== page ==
# Let $A=\{1,2,3\}$. How many minimum number of elements must be added

Let $A={1,2,3}$. How many minimum number of elements must be added to a relation $R$ containing $(1,2)$ and $(2,3)$ so that it becomes an equivalence relation?

My Attempt

We have, $(1,2)$ and $(2,3)$.

Checking for reflexive relation:

$(1,1)$, $(2,2)$ and $(3,3)$ must be added.

Checking for symmetry

$(2,1)$ and $(3,2)$ must be added.

How should I do further?

• Now, you need transitivity. Can you find any pairs of pairs in your list of the form $(a,b)$ and $(b,c)$ - it is important that the two pairs have the same middle element. Then, you can add $(a,c)$. (Then, you use symmetry to add $(c,a)$.) – Michael Burr Mar 30 '17 at 11:17
• @MichaelBurr, what is mean by transitivity? – pi-π Mar 30 '17 at 11:23
• For an equivalence relation to exist, it needs to be transitive too. See this en.wikipedia.org/wiki/Transitive_relation?wprov=sfla1 – Jaideep Khare Mar 30 '17 at 11:28

## 3 Answers

An equivalence relation on $A$ has three properties: reflexivity, symmetry, and transitivity.

Reflexivity means that: "For all $a\in A$, $(a,a)\in R$." You have successfully added the pairs to make the relation reflexive by adding $(1,1)$, $(2,2)$, and $(3,3)$.

Symmetry means that: "If $(a,b)\in R$, then $(b,a)\in R$." You have successfully added the pairs (thus far) to make the relation symmetric by adding $(2,1)$ since $(1,2)$ is in the relation and $(3,2)$ since $(2,3)$ is in the relation.

Transitivity means that: "If $(a,b),(b,c)\in R$, then $(a,c)\in R$." You have not dealt with transitivity in your argument. In particular, there are pairs that you have in your relation of the form $(a,b)$ and $(b,c)$, but $(a,c)$ hasn't been added to the relation.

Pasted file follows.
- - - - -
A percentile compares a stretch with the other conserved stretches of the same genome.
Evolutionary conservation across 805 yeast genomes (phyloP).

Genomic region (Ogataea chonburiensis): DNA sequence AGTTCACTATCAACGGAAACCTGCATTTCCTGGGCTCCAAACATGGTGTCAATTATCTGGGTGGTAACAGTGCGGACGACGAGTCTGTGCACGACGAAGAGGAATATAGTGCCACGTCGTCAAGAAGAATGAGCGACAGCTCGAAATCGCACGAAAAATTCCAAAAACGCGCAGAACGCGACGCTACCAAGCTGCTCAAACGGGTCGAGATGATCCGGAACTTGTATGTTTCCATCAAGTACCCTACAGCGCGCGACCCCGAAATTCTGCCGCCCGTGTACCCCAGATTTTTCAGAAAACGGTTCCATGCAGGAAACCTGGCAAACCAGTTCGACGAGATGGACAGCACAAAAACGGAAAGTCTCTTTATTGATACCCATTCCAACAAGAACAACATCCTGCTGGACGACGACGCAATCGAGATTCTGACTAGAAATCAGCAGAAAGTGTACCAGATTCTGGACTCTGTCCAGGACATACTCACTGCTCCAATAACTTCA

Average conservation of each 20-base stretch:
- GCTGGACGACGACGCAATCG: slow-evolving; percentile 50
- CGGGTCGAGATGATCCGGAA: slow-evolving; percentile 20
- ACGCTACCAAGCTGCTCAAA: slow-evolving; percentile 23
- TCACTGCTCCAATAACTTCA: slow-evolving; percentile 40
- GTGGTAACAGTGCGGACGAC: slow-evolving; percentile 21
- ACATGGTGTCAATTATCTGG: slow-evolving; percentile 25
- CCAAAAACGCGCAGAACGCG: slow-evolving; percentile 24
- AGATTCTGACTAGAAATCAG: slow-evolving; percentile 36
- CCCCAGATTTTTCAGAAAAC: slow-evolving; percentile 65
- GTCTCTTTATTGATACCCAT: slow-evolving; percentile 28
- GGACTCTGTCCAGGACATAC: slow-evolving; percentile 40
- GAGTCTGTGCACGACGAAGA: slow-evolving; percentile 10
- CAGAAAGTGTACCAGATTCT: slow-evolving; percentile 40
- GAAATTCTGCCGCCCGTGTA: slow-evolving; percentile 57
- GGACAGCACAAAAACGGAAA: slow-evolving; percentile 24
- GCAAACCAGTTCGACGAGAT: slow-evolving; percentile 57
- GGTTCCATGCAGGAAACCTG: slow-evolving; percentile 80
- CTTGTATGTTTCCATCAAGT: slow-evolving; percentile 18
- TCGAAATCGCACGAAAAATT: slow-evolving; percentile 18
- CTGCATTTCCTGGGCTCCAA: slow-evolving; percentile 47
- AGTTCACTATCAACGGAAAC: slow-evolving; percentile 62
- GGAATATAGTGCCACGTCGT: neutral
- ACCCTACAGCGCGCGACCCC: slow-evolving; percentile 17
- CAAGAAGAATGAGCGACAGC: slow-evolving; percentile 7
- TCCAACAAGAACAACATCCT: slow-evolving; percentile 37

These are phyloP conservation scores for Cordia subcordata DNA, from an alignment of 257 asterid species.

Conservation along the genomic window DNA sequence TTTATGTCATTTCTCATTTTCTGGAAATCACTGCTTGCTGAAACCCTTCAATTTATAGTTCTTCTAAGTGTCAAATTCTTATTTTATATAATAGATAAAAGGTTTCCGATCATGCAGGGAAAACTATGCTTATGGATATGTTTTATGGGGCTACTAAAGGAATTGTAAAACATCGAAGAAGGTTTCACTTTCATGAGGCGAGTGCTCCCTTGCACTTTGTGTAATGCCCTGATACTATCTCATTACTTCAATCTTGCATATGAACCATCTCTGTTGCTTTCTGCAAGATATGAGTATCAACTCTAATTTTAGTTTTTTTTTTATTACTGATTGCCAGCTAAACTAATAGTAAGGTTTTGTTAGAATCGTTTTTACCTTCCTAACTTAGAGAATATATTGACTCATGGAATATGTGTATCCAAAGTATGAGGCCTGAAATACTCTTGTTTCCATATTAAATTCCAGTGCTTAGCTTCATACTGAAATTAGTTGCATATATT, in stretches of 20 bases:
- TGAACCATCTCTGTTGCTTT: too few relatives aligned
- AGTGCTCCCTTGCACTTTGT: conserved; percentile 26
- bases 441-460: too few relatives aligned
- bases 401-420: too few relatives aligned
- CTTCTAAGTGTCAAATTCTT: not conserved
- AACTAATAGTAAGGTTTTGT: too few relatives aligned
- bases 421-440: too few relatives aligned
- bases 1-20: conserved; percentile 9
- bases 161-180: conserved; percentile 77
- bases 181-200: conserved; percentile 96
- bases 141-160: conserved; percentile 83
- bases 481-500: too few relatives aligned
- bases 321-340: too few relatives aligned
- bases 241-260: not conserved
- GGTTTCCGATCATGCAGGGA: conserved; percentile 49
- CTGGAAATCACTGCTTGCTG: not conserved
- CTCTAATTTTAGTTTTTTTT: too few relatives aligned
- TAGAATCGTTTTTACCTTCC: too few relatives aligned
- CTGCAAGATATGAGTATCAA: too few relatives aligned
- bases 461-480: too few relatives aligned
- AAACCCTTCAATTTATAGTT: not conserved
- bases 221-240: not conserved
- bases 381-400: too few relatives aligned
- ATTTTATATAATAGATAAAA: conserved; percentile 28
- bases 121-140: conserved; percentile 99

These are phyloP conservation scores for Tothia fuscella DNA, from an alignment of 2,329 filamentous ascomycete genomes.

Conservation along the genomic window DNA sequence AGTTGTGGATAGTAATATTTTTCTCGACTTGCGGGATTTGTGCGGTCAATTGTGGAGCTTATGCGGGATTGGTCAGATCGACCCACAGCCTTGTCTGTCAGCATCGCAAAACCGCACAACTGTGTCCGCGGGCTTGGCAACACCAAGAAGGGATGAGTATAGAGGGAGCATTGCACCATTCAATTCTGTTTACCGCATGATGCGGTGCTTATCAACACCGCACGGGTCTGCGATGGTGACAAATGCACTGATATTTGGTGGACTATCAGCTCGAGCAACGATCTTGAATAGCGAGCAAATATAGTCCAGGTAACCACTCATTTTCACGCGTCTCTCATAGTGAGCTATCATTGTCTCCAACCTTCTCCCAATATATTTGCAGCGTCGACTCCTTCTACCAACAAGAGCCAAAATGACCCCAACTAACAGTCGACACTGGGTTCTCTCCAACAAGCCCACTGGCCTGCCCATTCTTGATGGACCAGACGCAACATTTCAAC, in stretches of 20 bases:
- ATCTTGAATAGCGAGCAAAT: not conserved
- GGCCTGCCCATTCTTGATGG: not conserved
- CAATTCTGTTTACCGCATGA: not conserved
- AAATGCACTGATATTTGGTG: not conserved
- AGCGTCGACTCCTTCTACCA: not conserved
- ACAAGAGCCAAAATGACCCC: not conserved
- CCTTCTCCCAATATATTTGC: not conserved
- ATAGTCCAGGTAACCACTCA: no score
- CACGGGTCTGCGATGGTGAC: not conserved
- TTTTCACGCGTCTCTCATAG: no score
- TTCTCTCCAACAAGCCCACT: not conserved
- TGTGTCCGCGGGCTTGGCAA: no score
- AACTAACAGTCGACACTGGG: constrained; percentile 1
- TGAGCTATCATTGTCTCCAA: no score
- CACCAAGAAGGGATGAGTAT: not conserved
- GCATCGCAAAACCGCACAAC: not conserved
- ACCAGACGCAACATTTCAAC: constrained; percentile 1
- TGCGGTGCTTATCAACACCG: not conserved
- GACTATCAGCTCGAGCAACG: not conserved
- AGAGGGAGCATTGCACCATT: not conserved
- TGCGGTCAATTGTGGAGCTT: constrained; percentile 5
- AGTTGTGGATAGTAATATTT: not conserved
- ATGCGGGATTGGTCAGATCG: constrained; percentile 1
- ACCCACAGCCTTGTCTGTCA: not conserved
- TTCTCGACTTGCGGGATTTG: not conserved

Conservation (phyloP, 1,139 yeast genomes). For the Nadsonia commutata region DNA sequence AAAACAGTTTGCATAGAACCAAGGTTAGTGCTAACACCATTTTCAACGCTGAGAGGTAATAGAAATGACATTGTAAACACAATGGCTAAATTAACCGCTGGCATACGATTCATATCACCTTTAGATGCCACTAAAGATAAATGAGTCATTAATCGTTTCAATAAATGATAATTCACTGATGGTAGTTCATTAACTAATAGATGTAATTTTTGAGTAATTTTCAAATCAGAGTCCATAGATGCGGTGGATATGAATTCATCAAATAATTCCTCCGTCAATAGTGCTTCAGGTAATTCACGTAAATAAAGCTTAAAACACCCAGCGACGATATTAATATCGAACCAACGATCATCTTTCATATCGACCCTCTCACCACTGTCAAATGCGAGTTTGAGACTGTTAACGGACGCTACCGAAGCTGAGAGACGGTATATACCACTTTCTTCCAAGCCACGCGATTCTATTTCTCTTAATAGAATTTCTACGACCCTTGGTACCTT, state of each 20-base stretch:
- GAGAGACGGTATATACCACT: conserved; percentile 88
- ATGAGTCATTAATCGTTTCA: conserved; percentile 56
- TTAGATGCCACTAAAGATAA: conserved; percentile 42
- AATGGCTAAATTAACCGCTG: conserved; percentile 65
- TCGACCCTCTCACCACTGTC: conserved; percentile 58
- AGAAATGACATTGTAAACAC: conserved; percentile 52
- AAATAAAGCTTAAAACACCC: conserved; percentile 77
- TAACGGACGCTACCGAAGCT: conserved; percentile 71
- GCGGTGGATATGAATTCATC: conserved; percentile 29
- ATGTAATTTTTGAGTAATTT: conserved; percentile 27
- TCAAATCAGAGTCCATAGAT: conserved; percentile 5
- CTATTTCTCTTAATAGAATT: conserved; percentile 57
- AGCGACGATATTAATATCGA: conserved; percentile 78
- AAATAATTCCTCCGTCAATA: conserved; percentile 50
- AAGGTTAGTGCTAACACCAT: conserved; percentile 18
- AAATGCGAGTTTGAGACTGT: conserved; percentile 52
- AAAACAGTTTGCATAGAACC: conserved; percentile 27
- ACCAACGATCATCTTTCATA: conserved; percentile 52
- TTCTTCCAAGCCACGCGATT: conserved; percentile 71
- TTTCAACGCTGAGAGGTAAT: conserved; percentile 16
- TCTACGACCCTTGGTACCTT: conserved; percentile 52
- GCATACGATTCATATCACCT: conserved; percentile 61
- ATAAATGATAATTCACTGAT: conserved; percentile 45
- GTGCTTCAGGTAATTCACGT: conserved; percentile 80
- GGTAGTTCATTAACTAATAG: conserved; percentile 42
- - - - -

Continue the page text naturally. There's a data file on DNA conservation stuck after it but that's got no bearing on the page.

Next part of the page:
I teach these relations using dominos. In particular, for reflexivity, you've always got to have the dominos that have the same value on both sides. For symmetry, you're allowed to spin the dominos so that the left becomes the right. For transitivity, you're allowed to put two dominos together if they have the same value on one side (technically, this last description uses both symmetry and transitivity).

I don't want to give a partial answer because any partial answer is actually a full answer.

• what is minimum number of elements to be added? – pi-π Mar 30 '17 at 11:46
• Two are given. You've listed $5$ that you need to add, but I am hinting that you are not done. There are at maximum $7$ that you could possibly add, so you have to use transitivity to figure out if you need to add one or two more elements. – Michael Burr Mar 30 '17 at 12:20

Only transitivity pending.

Transitive -

Let $(a,b) \in R$ and $(b,c) \in R$ then $(a,c) \in R$ should be there.

So far we have,

$R = {(1,2),(2,3),(1,1),(2,2),(3,3),(2,1),(3,2)}$

Now $(1,2),(2,3)$ there so we need $(1,3)$

Hope you can proceed further now.

If you think of the relation as a graph, then you are looking for semi-connected components (connected by lines without arrows). The transitive closure is the union of the complete subgraph of each such component. Since

• 1 is connected to 2 and
• 2 is connected to 3 ...

1, 2, and 3 are in the same component, which has $n^2$ arcs in its complete (sub)graph, where $n$ is the number of nodes. ...